Peng Shuai: what happened to the Chinese tennis star, is the player missing - what did she say in video call?

The 35-year-old alleged on social media earlier this month that she was assaulted by Zhang Gaoli, China’s former vice premier

Concerns remain for the welfare of a Chinese tennis player, despite her having told the International Olympic Committee (IOC) she is “safe and well” during a video call on Sunday (21 November).

Former world doubles number one Peng Shuai had not been heard from since making allegations of sexual assault against China’s former vice-premier in a post on the social media platform Weibo two weeks ago.

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The post was quickly removed, triggering mounting worry for Peng, with Naomi Osaka among those taking to social media to draw attention to the situation.

Here is everything you need to know about her.

What did Peng allege?

The 35-year-old reportedly alleged on social media earlier this month that she was assaulted by Zhang Gaoli, China’s former vice premier, but the post was soon deleted.

Women’s Tennis Association (WTA) chairman and CEO Steve Simon released a statement, saying Peng’s “allegation of sexual assault must be respected, investigated with full transparency and without censorship.”

“Peng Shuai displayed incredible courage in describing an allegation of sexual assault against a former top official in the Chinese government,” he said. The WTA and the rest of the world need independent and verifiable proof that she is safe.

“I have repeatedly tried to reach her via numerous forms of communications, to no avail. Peng Shuai must be allowed to speak freely, without coercion or intimidation from any source.

“The voices of women need to be heard and respected, not censored nor dictated to.”

What did her letter say?

Ahead of the reported video call, a letter purportedly from the player appeared on Chinese state media, claiming that Peng has “just been resting at home and everything is fine”.

The letter was posted by the China Global Television Network Europe’s Twitter page, which the broadcaster claimed was sent from Peng to Simon.

It read: “Regarding the recent news released on the official website of the WTA, the content has not been confirmed or verified by myself and it was released without my consent.

“The news in that release, including the allegation of sexual assault, is not true. I’m not missing, nor am I unsafe. I’ve just been resting at home and everything is fine. Thank you again for caring about me.”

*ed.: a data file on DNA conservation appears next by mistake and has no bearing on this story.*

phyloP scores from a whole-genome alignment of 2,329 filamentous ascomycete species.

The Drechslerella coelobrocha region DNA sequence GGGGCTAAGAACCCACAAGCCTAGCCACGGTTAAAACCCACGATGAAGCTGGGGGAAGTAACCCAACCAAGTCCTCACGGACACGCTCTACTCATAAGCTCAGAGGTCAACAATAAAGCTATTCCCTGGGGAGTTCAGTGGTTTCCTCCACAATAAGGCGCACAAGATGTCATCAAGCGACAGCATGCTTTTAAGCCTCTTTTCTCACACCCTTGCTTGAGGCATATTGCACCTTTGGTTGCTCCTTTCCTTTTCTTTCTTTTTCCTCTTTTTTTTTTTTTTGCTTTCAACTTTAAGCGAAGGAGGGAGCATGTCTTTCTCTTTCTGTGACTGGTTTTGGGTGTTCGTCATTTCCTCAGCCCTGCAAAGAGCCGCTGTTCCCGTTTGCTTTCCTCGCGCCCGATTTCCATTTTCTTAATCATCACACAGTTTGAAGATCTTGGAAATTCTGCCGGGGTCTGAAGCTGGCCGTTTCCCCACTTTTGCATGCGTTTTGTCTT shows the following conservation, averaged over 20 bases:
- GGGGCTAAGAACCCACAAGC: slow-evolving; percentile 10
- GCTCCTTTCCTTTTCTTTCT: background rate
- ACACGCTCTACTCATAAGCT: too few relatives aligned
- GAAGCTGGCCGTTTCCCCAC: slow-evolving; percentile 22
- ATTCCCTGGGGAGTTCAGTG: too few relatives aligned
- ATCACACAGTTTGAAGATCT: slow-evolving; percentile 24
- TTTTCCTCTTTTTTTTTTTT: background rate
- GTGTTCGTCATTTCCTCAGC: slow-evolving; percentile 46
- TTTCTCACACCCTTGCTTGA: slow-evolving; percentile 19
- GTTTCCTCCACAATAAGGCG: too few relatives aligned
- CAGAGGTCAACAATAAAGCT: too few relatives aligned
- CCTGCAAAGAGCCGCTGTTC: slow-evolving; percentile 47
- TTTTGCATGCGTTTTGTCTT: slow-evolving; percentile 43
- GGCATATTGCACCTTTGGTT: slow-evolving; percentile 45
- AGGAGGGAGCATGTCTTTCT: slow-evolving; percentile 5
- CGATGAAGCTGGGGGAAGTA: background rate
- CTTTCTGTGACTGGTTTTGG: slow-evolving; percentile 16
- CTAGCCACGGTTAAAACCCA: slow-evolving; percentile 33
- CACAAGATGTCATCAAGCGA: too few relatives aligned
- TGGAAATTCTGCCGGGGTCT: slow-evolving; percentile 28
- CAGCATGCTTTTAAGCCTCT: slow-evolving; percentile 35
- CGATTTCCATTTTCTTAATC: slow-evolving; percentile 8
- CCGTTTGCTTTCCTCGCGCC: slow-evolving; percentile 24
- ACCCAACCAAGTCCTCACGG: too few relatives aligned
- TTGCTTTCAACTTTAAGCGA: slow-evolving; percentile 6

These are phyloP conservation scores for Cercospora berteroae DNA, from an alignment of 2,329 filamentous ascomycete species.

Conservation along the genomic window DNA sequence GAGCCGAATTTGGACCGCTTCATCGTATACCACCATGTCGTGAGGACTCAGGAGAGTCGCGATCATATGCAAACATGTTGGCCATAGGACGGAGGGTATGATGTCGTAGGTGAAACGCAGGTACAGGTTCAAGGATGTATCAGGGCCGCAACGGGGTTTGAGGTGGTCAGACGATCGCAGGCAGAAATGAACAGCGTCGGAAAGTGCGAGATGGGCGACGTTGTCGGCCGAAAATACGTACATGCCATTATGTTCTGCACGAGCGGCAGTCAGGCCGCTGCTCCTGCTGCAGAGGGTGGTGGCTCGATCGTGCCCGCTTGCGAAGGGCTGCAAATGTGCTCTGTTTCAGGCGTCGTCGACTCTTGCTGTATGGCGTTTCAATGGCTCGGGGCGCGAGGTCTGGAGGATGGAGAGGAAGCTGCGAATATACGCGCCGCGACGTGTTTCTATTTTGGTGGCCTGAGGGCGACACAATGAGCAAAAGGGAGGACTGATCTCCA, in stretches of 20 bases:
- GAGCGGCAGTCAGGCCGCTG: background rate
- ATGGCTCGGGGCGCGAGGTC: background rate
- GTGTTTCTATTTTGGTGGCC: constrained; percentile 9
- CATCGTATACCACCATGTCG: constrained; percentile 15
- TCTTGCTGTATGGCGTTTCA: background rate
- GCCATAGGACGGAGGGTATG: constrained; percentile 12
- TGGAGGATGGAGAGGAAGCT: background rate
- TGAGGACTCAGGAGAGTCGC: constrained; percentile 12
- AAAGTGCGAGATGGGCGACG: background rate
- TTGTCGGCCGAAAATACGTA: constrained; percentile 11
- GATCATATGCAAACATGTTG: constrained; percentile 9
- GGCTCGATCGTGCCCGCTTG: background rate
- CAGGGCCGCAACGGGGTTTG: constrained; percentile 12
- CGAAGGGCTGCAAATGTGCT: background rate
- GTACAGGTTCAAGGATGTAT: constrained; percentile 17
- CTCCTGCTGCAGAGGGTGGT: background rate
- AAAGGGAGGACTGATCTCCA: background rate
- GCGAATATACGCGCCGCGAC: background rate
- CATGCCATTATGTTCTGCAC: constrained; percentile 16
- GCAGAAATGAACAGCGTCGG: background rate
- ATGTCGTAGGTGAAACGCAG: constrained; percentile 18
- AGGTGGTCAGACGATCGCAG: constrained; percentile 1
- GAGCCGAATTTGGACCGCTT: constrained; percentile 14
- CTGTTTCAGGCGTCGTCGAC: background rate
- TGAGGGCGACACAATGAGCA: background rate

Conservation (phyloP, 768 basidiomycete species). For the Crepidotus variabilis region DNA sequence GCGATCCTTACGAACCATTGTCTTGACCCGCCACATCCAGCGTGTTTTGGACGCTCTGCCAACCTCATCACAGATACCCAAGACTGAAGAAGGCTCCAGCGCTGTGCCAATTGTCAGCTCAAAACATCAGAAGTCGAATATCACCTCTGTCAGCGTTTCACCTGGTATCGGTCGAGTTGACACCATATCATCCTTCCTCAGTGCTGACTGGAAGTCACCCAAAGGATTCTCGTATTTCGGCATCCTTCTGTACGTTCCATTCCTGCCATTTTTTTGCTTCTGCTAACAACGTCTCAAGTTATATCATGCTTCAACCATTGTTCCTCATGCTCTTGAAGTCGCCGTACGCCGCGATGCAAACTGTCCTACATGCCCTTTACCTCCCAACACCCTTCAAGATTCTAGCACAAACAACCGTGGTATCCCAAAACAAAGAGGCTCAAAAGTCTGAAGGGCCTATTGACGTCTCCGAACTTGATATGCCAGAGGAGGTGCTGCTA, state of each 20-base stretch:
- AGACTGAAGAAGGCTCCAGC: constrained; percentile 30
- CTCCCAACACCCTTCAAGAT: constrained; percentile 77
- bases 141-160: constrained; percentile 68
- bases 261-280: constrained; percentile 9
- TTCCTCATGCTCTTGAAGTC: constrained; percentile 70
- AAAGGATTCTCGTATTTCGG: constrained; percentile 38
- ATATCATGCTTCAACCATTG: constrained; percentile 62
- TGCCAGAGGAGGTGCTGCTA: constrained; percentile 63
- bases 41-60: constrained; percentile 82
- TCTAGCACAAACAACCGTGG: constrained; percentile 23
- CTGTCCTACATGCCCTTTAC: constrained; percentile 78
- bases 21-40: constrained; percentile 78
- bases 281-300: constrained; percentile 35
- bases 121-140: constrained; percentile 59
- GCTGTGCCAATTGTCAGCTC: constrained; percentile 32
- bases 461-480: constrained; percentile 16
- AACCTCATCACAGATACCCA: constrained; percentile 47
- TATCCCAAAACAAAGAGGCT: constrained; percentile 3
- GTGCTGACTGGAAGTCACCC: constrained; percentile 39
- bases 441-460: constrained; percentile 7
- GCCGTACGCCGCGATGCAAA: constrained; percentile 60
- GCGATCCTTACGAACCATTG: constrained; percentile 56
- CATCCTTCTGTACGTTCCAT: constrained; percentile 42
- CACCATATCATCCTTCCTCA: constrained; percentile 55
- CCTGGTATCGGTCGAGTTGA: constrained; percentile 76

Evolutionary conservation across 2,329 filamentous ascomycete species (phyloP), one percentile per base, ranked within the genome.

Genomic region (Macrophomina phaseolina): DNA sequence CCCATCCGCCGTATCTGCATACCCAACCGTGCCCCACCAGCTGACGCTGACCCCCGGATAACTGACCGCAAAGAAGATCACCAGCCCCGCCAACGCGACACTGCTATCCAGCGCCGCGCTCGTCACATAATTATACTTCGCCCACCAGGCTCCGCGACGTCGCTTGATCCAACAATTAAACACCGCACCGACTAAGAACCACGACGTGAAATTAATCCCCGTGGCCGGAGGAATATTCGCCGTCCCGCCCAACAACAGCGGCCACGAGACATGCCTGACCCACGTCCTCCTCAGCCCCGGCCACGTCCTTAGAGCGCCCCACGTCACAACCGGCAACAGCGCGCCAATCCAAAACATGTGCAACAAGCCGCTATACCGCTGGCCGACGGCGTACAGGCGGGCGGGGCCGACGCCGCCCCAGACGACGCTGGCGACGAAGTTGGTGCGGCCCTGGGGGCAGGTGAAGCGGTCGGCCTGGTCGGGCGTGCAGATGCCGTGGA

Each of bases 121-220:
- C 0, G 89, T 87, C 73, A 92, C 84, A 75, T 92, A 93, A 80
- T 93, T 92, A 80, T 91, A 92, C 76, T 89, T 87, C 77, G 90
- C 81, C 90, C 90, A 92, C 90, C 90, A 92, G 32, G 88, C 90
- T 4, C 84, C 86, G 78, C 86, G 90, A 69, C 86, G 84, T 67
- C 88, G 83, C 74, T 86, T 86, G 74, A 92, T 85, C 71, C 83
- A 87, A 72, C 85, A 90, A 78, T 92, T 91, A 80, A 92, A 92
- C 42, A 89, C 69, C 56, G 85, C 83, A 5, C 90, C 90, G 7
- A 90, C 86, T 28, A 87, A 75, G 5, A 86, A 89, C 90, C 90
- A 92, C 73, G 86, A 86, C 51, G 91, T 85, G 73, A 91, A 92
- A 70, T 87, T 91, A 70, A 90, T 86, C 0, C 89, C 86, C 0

The WTA released a strong statement in response, with Simon calling for an investigation into Peng’s allegations.

He told the New York Times the issue could jeopardise the tour’s future in China despite the huge sums of money at stake.

Writing on 17 November, Simon said: “The statement released today by Chinese state media concerning Peng Shuai only raises my concerns as to her safety and whereabouts.

“I have a hard time believing that Peng Shuai actually wrote the email we received or believes what is being attributed to her.”

Why has the IOC been criticised?

The IOC has been criticised for not following the WTA in issuing strong statements regarding the welfare of Peng.

It said it favoured “quiet diplomacy”, and on Sunday (21 November) the organisation, which will stage the Winter Olympics in Beijing in just over two months’ time, released a statement detailing the video call.

It read: “Today, IOC president Thomas Bach held a video call with three-time Olympian Peng Shuai from China.

“He was joined by the chair of the IOC Athletes’ Commission, Emma Terho, and IOC member in China, Li Lingwei, who has known Peng Shuai for many years from her time in the Chinese Tennis Federation.

“At the beginning of the 30-minute call, Peng Shuai thanked the IOC for its concern about her wellbeing. She explained that she is safe and well, living at her home in Beijing, but would like to have her privacy respected at this time.

“That is why she prefers to spend her time with friends and family right now. Nevertheless, she will continue to be involved in tennis, the sport she loves so much.”

Why are the WTA not satisfied?

It remains to be seen whether the latest development will satisfy the WTA and its head, who has been praised for his forceful stance on the situation.

Simon has threatened to pull tournaments out of China, the most lucrative market for women’s tennis, if Peng’s allegations against Zhang Gaoli, China’s former vice premier, are not fully investigated.

The WTA said the recent video call does not “alleviate or address the WTA’s concern about her wellbeing and ability to communicate without censorship or coercion”.

“This video does not change our call for a full, fair and transparent investigation, without censorship, into her allegation of sexual assault, which is the issue that gave rise to our initial concern,” it added.

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